What does Buddhist cosmology tell us about the Buddhist view of human potential?
Buddhism, in general, has always tried or tries to understand the paradoxes of the Universe together with human conditioning. From a theological point of view, it can be stated that the goal of Buddhism is to make everyone free from suffering and to find happiness. Original Buddhism is a non-sectarian way of life, which can be followed by anyone, not being a definite religion or a declared philosophy.
Buddhism comes from Hinduism and it is necessary to consider that the Universe has arisen from the breath of Brahman (the soul of the world, supreme creator). Each breathing movement creates (expiration) and destroys (inspiration), forming space and time. For Buddhism, the Universe has always existed and will always exist.
According to physicists, in cosmology, astronomical observations together with the theory of general relativity, which introduced the concept of gravity as the curvature of space and time, have shown that our Universe is neither eternal nor static in its present form. It is in continuous evolution and expansion (Smolin, 1997, p.17-18). This discovery is in accordance with the basic intuition of Buddhist cosmologists of antiquity, who consider that the entire Universe goes through the stages of formation, expansion, and finally destruction. Buddhists believe that the world was not created at one time, but rather the world is created millions of times every second and this will continue to happen and end on its own. In this shuttle of the Universe, there is always a connection between cause and effect with smaller births and catastrophes of all kinds. The systems around us always appear and disappear in the Universe, so the laws that govern the macrocosm (Universe) also happen in the mesocosm (Earth) and in the microcosm (I) and obey rigidly to the universal Dharma (Law). There is a basic tuning in these three parallels, with advances and setbacks, from its own dynamic system.
In the fourth chapter of “The Universe in a single atom”, Dalai Lama covers a plausible explanation concerning Buddhist cosmology. In short, Buddhism explains the evolution of the cosmos in terms of the principle of dependent origin, in which the origin and existence of everything have to be understood in terms of the complex network of interrelated causes and conditions. This applies to consciousness in the same way as matter.
Buddhist cosmology in its various schools or branches is entirely in tune with spirituality and behaviour, starting from the personal cycle, passing through the world and then arriving at the cosmic level. Siddhartha Gautama lived these cycles and only received the title of Buddha at the age of thirty-five when, after six years of spiritual practices, he awoke to the reality that exists beyond appearances.
Who am I? What am I? What is my role in the Universe? These issues arise because of increased cognitive development and are in fact an attraction exercised by pure consciousness that functions behind the mind and is reflected more and more in the mental part of the living being. The human being has the unique ability to re-emerge in the early stage of consciousness, losing his individual entity back to the infinite ocean of bliss. The force that lies behind every existence, every vibration of the universe, its cosmic consciousness. The physical and mental aspects only mean that you use temporarily to express yourself in the manifested Universe. Although humans are generally identified with their body and mind, they have the ability to transcend all these transitory aspects of existence and realize the fundamental unity of everything.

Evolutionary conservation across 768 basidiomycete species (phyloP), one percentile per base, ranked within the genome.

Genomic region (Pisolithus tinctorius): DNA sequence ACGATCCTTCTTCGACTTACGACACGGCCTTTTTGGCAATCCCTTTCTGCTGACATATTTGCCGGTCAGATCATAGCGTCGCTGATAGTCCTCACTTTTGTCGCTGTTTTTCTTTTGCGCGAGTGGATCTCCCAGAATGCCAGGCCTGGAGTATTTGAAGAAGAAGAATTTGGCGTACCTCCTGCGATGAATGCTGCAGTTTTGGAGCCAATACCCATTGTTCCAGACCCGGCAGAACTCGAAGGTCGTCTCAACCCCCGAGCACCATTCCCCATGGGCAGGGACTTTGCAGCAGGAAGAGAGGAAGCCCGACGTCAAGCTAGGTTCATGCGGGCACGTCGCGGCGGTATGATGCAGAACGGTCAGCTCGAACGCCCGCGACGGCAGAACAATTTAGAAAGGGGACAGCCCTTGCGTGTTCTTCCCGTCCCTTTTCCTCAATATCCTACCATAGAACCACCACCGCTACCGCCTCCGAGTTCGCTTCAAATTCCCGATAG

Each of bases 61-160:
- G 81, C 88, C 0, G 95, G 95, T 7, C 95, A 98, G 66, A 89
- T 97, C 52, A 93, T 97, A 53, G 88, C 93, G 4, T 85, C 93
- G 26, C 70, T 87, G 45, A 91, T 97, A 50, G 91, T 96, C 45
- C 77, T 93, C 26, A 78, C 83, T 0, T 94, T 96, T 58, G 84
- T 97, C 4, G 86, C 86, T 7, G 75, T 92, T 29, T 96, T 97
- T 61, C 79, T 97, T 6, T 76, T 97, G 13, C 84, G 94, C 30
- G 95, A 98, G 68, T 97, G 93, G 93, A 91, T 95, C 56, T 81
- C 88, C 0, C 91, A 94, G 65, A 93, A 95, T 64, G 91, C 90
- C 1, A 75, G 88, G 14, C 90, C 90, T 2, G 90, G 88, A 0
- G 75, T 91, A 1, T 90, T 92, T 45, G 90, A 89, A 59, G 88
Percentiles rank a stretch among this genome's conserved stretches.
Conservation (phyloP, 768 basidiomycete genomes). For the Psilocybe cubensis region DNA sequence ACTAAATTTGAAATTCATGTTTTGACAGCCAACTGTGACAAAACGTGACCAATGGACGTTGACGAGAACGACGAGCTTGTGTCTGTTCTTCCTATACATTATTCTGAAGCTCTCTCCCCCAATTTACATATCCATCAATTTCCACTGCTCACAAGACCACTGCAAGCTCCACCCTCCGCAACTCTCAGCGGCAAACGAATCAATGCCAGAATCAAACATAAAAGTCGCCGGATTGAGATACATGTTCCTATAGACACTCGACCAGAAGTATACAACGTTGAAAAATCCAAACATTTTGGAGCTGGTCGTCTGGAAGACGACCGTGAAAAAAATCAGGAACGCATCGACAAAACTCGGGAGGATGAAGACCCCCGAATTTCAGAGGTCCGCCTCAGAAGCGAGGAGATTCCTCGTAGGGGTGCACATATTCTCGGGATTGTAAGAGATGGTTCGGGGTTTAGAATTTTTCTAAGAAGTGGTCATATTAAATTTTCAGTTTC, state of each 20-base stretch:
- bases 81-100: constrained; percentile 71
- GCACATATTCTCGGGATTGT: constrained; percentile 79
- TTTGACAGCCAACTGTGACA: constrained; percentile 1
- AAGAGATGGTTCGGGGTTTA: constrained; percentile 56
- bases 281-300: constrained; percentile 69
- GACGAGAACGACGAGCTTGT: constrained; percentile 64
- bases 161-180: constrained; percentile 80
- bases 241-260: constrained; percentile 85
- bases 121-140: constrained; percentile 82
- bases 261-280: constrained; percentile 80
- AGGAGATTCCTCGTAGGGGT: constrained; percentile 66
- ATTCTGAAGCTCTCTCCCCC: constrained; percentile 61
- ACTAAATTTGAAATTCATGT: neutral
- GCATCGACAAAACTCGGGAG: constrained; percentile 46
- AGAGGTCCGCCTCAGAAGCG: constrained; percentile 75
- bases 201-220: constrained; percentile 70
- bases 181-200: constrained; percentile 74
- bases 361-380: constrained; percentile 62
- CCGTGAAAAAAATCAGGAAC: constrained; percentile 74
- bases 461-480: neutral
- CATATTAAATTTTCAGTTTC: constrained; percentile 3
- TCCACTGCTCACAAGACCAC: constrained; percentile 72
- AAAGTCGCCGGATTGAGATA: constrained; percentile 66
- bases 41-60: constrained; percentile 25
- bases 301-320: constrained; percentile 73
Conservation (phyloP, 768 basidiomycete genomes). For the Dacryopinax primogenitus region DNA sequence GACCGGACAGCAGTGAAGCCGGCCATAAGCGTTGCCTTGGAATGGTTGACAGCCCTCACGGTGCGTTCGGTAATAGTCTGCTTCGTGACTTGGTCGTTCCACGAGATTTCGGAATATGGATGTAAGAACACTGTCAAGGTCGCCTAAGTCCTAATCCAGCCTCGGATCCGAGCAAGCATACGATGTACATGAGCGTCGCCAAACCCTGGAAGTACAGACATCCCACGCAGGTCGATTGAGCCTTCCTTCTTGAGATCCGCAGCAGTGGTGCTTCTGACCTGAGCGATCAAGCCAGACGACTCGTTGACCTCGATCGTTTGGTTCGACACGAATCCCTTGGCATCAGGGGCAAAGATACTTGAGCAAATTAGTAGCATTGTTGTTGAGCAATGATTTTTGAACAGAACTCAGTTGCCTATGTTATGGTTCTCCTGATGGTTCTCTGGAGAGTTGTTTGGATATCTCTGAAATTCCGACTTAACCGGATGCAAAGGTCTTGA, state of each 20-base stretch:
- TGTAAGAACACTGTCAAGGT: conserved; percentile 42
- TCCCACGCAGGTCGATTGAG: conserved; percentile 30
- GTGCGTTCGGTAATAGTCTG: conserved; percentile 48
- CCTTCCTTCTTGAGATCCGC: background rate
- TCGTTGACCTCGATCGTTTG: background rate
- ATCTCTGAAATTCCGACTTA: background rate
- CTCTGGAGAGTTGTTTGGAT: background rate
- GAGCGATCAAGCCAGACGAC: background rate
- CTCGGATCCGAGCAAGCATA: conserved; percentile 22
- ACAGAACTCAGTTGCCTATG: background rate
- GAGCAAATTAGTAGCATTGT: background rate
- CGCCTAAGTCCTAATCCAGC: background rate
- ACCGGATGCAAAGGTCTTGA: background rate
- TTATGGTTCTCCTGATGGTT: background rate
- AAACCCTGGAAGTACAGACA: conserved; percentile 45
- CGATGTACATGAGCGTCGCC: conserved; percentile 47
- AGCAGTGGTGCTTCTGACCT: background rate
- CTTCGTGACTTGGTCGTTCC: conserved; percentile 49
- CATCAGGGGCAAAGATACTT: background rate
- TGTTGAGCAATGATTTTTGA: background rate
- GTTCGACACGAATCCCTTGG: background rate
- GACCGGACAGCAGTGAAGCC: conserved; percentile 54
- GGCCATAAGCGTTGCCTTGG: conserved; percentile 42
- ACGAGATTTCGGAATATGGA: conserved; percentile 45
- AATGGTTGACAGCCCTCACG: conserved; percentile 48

From childhood to adulthood, the human being undergoes a series of important psychological changes that reveal its identity profile. As the Buddha himself tried to show, behaviours reveal the transcendent truth within Buddhism. The completely physical and mental world derives from a superior state to that of the human mind, a state of pure consciousness. This initial state of pure consciousness is the source from which all creation comes, the result of a flow beyond the rational understanding of the human being. The mind of each organism, when its body dies, progresses individually, guided by the cosmic mind, to progressively more developed species. In this sense, the same mind goes through different forms of plant and animal life. In the first organisms, the mind is underdeveloped and the physical structure adopted does not allow its proper expression. Behind the mind actually works the individual consciousness, which is as a reflection of the cosmic consciousness, of pure consciousness from whence the whole Universe flows. As the mind unfolds and develops its higher faculties of reflection, the being begins to feel an attraction for spiritual development. The story of the Buddha shows us just that. His views of past lives in different ways and forms. His own narrative on innumerable rebirths, on karma. The being can consciously accelerate his speed of evolution towards pure consciousness by raising and expanding his mind or regressing to the lower stages of existence, back to the animal state for example. According to the mental state of the being at the moment of his death, its next existence will be determined as seen in the Buddha’s accounts (Chalmers, 1926, p. 15-17). When it is negative, it gives rise to the new experience of life, to reincarnations. People reincarnate because they have karma, that is, negative marks in their minds. In short, those marks or impressions can lead to rebirths in unwanted forms (Williams, 2012, p.57-58).